Two planes collided over Watsonville, California, on Thursday afternoon, killing at least two people.
The Federal Aviation Administration reported that at around 3 p.m., a single-engine Cessna 152 and a twin-engine Cessna 340 collided while attempting to land at Watsonville Municipal Airport.
One of the planes crashed into a nearby field, while the other crashed into a hangar.
According to city officials, the single-engine plane had one person on board and the other had two people on board, confirming multiple fatalities.
There were no reported injuries on the ground at the time of the crash.
The FAA and the National Transportation Safety Board are leading the investigation, which is being assisted by Watsonville police and the Santa Cruz County Sheriff’s Office.
Officials were supposed to hold a press conference about the incident at 6 p.m. PST, but that has been canceled.
According to its website, the airport has four runways and can accommodate more than 300 aircraft. It handles over 55,000 operations per year and is frequently used for recreational planes and agricultural businesses.
Social media photos and videos showed the wreckage of a small plane in a grassy field near the airport. A plume of smoke was visible from a street near the airport in one photograph.
A city of Watsonville photo showed damage to a small building at the airport, with firefighters on the scene.
According to a witness, the planes were about 200 feet in the air when they crashed.
Franky Herrera was driving past the airport when he noticed the twin-engine plane bank hard to the right and collide with the wing of the smaller plane, which ‘just spiraled down and crashed’ near the airfield’s edge and not far from homes, he told the newspaper.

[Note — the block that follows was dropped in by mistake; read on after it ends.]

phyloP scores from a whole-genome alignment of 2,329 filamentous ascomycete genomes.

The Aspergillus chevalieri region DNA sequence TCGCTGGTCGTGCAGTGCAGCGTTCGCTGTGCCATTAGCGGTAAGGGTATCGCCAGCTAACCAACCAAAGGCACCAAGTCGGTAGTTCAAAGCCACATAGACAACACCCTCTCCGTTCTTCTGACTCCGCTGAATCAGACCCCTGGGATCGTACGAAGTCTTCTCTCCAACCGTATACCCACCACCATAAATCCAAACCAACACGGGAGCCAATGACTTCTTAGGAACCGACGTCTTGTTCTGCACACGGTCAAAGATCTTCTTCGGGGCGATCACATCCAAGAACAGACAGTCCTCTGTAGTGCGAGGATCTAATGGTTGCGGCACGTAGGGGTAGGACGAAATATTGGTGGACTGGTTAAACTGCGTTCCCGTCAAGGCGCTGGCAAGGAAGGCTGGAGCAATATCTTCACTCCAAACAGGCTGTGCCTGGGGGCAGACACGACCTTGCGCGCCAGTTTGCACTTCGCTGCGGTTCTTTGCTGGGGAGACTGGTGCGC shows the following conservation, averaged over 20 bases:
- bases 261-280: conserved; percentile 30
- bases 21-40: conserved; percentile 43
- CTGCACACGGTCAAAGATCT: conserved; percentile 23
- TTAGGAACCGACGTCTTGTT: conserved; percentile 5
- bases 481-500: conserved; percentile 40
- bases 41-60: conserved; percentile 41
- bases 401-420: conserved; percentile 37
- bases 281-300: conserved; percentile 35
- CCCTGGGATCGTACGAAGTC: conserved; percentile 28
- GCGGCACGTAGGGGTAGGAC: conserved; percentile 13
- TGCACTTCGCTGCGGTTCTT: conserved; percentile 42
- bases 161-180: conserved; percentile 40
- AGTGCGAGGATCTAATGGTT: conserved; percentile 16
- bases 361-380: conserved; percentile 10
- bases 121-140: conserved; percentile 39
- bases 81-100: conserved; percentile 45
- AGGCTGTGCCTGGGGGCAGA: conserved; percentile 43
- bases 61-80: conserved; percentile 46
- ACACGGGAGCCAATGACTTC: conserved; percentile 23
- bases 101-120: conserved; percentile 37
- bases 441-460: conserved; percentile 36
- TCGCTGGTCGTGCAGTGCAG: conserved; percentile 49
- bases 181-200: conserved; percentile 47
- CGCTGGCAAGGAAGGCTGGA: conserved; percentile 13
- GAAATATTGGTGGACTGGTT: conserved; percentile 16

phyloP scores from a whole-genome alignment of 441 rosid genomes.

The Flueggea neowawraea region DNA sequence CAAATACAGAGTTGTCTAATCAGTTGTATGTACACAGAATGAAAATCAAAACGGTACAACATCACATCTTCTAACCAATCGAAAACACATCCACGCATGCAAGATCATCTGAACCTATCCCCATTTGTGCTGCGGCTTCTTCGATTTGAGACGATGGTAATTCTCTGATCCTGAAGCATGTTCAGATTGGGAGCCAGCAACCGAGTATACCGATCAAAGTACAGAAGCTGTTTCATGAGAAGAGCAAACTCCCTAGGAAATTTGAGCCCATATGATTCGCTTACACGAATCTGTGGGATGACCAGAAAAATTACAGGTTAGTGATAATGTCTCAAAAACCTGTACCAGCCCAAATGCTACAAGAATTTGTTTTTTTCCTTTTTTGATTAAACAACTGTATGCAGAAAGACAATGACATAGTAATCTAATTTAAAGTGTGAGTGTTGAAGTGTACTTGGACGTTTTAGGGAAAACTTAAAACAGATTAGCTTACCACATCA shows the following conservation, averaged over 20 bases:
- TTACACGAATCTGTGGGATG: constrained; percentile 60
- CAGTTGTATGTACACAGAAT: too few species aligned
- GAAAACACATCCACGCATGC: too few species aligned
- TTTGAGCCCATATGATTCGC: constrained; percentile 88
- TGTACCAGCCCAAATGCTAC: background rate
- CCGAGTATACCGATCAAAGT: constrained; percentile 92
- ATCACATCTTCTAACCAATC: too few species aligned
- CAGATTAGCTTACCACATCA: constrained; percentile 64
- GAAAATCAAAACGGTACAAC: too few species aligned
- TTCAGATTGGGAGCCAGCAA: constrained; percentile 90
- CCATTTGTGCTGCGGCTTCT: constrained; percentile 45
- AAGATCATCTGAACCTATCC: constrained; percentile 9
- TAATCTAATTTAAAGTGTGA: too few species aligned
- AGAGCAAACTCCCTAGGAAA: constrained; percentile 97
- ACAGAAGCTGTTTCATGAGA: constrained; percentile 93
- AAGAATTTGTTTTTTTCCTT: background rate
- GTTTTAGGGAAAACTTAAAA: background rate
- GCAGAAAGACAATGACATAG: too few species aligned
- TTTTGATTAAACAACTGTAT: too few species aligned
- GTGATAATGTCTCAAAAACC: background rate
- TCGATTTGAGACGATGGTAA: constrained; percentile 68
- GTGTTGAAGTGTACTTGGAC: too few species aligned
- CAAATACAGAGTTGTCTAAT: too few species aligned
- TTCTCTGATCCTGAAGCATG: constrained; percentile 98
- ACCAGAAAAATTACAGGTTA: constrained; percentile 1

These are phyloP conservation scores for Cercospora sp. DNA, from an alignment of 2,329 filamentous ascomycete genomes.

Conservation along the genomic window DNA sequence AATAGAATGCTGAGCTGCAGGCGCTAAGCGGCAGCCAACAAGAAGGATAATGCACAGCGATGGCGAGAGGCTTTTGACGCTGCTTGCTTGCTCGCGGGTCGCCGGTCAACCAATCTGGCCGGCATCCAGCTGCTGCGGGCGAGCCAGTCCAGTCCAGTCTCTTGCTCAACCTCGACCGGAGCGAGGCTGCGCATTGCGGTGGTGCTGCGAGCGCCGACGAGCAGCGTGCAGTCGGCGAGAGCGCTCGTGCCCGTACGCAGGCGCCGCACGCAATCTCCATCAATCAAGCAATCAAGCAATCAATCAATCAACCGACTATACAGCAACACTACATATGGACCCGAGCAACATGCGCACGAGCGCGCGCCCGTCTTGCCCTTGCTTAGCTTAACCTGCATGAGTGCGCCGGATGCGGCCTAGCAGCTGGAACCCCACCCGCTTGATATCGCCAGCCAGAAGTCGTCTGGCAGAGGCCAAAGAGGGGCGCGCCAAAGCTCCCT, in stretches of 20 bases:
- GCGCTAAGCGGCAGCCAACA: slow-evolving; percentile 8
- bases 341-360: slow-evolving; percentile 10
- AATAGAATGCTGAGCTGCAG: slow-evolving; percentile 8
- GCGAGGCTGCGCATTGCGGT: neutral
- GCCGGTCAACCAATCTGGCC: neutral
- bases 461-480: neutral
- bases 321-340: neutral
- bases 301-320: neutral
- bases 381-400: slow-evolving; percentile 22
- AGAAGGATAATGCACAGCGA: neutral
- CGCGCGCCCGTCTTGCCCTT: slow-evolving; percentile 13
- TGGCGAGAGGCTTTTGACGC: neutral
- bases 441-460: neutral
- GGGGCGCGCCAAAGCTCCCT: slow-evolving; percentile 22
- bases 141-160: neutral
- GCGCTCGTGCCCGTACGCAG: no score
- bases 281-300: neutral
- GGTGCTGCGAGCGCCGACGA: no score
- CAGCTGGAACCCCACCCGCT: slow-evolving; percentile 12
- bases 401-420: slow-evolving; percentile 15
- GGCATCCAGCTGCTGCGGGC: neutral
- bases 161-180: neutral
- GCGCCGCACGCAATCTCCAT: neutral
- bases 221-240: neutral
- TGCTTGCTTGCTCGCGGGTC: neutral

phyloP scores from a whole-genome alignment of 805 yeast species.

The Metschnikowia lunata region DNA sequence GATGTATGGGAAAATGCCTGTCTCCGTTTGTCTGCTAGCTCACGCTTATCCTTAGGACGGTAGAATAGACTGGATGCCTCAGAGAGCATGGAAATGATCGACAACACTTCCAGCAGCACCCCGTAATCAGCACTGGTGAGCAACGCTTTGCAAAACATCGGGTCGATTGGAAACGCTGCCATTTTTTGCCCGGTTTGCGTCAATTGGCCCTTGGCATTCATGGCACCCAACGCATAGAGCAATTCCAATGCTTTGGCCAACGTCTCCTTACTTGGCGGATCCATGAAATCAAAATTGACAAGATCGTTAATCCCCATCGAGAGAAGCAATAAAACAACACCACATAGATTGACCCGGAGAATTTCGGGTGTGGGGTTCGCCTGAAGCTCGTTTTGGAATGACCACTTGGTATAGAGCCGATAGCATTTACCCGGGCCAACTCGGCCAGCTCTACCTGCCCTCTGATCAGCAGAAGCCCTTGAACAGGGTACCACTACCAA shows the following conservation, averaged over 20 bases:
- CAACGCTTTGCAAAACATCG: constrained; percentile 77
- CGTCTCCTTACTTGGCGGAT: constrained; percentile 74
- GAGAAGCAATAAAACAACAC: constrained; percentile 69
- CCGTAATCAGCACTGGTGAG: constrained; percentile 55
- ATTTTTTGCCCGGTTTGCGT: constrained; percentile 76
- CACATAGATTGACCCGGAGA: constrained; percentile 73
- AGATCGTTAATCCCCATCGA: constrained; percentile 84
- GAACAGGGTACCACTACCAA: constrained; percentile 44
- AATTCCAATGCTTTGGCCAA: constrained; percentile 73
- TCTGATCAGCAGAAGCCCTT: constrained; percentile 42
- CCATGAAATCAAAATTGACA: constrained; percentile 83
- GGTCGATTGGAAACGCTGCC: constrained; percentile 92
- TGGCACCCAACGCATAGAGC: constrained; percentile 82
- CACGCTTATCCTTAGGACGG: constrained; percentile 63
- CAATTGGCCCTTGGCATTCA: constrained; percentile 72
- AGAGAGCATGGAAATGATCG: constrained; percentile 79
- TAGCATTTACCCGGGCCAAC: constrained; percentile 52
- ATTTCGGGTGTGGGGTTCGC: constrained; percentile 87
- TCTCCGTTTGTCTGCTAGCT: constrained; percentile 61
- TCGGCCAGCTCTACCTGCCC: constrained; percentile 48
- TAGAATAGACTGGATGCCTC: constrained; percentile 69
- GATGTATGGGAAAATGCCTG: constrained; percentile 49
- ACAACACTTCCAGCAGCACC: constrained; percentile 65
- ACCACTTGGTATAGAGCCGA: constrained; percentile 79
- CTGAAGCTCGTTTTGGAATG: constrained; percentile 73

The twin-engine plane continued to fly, but ‘it was struggling,’ Herrera said, before he noticed flames on the other side of the airport.
In the hours following the crash, the manager of the Watsonville Municipal Airport was unavailable for a phone interview.
According to the City of Watsonville’s website, the airport accounts for roughly 40% of all general aviation activities in the Monterey Bay area.
The Watsonville Police Department forwarded calls to the Santa Cruz County Sheriff’s Office, where a dispatcher was unable to provide information.
Two other pilots were injured in separate aircraft crashes in California on Thursday.
Authorities said a 65-year-old San Diego man suffered serious but non-life-threatening injuries when his single-engine plane crashed on a street near a busy freeway overpass in El Cajon.
The plane reportedly collided with an SUV, but no one was injured on the ground in the city nearly 20 miles northeast of downtown San Diego.
Later, an ultralight plane crashed upside down on a building at Camarillo Airport in Ventura County, about 60 miles from downtown Los Angeles. The pilot was critically injured.